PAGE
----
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Scott Stuber Is Leaving Netflix

Scott Stuber, the film chief at Netflix, is leaving the streaming service in March. He’ll (again) form his own company.

Stuber will stay with the streamer through the middle of March, a person with knowledge of the plan told IndieWire. The former Universal Pictures executive and Bluegrass Films principal has overseen the acquisition, development, or production of Netflix’s biggest movies; the list includes “Red Notice,” “Bird Box,” “Hustle,” “Glass Onion: A Knives Out Mystery,” “All Quiet on the Western Front,” “Guillermo del Toro’s Pinocchio,” “The Adam Project,” “The Gray Man,” “The Power of the Dog,” “Don’t Look Up,” “The Irishman,” “Marriage Story,” and “Roma.”

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“Seven years ago, Reed and Ted offered me the amazing opportunity to join Netflix and create a new home for original movies,” Stuber said in a statement. “I am proud of what we accomplished and am so grateful to all the filmmakers and talent who trusted us to help tell their stories. Thank you to Ted, Reed, Greg, Bela and the entire team, and I look forward to continuing to work with them in the future.”

“Scott has helped lead the new paradigm of how movies are made, distributed and watched. He attracted unbelievable creative talent to Netflix, making us a premiere film studio,” Netflix co-CEO Ted Sarandos said. “Under his leadership, we’ve become the most nominated studio for three years in a row at the Academy Awards – including eight Best Picture nominations, two Best International Feature Oscars, two Best Documentary Feature Oscars and our first Best Animated Feature Oscar.  Scott, thank you for your leadership and friendship and I can’t wait to see what’s next.”

“What Scott has accomplished in seven years is nothing short of amazing. He created a world-class film studio, not only by working with established filmmakers, but also finding and supporting first time creators,” Netflix chief content officer Bela Bajaria said. “He’s been such a trusted partner and friend to me and many others, and I hope to find new ways to continue to work together.”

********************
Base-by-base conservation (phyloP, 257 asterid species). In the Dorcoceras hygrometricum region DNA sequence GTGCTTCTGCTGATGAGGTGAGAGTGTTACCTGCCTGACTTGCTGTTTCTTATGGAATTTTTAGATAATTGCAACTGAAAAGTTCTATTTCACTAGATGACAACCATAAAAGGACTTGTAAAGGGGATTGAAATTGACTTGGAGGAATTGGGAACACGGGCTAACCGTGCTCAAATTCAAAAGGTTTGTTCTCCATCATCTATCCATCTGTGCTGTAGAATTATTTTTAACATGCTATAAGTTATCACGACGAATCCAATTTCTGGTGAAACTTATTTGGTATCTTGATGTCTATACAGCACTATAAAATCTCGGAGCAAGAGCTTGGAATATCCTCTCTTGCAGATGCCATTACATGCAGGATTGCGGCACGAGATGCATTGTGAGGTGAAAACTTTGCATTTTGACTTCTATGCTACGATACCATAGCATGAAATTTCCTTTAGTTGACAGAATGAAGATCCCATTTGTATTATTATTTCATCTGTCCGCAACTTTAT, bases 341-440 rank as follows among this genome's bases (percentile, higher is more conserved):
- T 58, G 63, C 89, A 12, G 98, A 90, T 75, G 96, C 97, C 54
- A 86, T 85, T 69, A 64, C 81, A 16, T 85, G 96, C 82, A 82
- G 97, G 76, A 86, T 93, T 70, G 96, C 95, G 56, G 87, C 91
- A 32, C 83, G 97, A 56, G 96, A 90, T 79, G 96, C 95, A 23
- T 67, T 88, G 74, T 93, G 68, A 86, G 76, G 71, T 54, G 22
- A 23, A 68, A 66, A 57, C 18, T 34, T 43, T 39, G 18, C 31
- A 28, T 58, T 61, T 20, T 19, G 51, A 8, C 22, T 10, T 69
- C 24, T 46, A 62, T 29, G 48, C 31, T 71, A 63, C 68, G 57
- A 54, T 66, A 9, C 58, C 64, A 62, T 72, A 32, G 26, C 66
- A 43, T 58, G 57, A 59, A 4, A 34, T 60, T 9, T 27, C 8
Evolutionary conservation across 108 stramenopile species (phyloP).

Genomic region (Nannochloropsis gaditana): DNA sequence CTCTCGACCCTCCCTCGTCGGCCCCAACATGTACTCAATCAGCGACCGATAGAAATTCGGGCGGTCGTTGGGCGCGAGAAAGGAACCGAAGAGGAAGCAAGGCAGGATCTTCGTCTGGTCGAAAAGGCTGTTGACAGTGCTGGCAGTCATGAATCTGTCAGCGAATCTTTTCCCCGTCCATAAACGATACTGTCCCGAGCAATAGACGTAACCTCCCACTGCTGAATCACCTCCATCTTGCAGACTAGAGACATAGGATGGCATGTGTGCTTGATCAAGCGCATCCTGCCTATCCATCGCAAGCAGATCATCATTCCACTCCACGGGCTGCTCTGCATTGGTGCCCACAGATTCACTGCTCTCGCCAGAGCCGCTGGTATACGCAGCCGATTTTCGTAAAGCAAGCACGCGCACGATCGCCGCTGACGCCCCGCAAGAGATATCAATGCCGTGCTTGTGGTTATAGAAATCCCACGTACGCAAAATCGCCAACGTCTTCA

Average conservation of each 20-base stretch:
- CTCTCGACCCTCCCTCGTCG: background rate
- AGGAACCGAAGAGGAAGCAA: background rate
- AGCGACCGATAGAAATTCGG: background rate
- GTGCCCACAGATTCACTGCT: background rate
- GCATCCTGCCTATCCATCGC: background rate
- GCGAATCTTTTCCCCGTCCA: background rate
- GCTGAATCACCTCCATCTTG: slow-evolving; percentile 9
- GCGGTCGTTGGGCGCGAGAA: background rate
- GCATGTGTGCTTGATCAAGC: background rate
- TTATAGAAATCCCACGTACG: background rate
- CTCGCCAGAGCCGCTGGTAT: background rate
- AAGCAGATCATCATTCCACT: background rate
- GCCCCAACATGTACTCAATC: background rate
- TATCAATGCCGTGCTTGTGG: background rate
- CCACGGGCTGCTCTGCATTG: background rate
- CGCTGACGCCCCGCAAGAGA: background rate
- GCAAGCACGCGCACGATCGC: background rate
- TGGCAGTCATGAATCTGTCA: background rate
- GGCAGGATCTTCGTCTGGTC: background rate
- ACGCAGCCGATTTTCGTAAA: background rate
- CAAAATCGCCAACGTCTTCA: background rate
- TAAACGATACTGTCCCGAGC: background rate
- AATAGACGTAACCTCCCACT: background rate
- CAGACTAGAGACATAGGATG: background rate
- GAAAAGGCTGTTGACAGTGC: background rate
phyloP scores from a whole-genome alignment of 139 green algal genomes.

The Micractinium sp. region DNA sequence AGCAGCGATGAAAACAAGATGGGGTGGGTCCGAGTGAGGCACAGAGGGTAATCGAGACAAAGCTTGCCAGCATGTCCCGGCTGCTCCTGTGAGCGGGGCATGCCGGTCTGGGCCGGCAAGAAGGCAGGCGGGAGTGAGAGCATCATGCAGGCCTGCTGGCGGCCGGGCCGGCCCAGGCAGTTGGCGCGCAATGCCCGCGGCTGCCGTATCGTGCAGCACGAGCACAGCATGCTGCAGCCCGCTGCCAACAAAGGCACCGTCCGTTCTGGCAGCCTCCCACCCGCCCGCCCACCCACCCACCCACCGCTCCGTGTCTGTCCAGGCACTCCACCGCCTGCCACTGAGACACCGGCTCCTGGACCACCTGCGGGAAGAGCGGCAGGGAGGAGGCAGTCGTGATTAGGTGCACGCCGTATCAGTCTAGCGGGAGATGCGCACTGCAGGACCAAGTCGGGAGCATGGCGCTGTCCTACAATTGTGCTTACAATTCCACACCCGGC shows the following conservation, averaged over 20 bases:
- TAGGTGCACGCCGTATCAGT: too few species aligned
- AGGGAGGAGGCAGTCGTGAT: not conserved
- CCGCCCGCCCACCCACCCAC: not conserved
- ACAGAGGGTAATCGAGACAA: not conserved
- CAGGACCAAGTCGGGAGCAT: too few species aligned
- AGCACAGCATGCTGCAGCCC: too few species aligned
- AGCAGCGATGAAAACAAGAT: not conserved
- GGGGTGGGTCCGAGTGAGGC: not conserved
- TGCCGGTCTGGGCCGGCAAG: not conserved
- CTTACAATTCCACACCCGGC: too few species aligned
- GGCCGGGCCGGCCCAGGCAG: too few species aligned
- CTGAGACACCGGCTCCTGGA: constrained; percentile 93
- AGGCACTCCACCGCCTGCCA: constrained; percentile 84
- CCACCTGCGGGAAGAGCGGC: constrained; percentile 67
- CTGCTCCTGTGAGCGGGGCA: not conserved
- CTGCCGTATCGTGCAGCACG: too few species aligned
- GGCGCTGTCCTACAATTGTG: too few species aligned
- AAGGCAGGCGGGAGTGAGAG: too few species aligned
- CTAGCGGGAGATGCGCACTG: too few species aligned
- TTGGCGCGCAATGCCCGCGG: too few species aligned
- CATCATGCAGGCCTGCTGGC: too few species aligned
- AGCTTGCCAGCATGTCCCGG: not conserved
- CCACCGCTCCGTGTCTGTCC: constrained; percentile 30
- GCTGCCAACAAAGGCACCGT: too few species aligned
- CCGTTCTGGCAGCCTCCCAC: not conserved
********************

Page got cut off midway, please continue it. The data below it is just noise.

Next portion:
Stuber founded Bluegrass Films (“Ted,” “Central Intelligence,” and “Safe House”) in 2006. He left to shepherd Netflix into its original films era. We’d say he accomplished the mission.

RED NOTICE - (L-R) Dwayne Johnson is the FBI’s top profiler John Hartley, Gal Gadot is the world’s most wanted art thief “The Bishop” and Ryan Reynolds is the world’s greatest art thief Nolan Booth in Netflix's RED NOTICE. Directed and written by Rawson Marshall Thurber, RED NOTICE is releasing November 12, 2021. Cr: Frank Masi / Netflix © 2021
Dwayne Johnson, Gal Gadot, and Ryan Reynolds in Netflix’s biggest movie ever, “Red Notice’Frank Masi / NETFLIX

At Universal, Stuber was responsible for “A Beautiful Mind,” “Seabiscuit,” “Cinderella Man,” “Jarhead,” and “8 Mile,” as well as the “Meet the Parents” films and the “Bourne” and “Fast and the Furious” franchises. More than 20 films that Stuber has supervised have grossed more than $100 million at the U.S. box office.

The news, which broke on Monday afternoon, rocked the Sundance Film Festival; an hour before the Stuber news came out, Netflix announced it had acquired Greg Jardin’s horror film “It’s What’s Inside.” The film’s price tag was $17 million, a person with knowledge of the deal confirmed to IndieWire. An hour after the news came out, Netflix premiered Richard Linklater’s “Hit Man” at the festival.

The development will also likely be felt on Tuesday, when Netflix reports its fourth-quarter and full-year 2023 earnings after the stock market closes. Earlier in the day, the 2024 Oscar nominations will be revealed.

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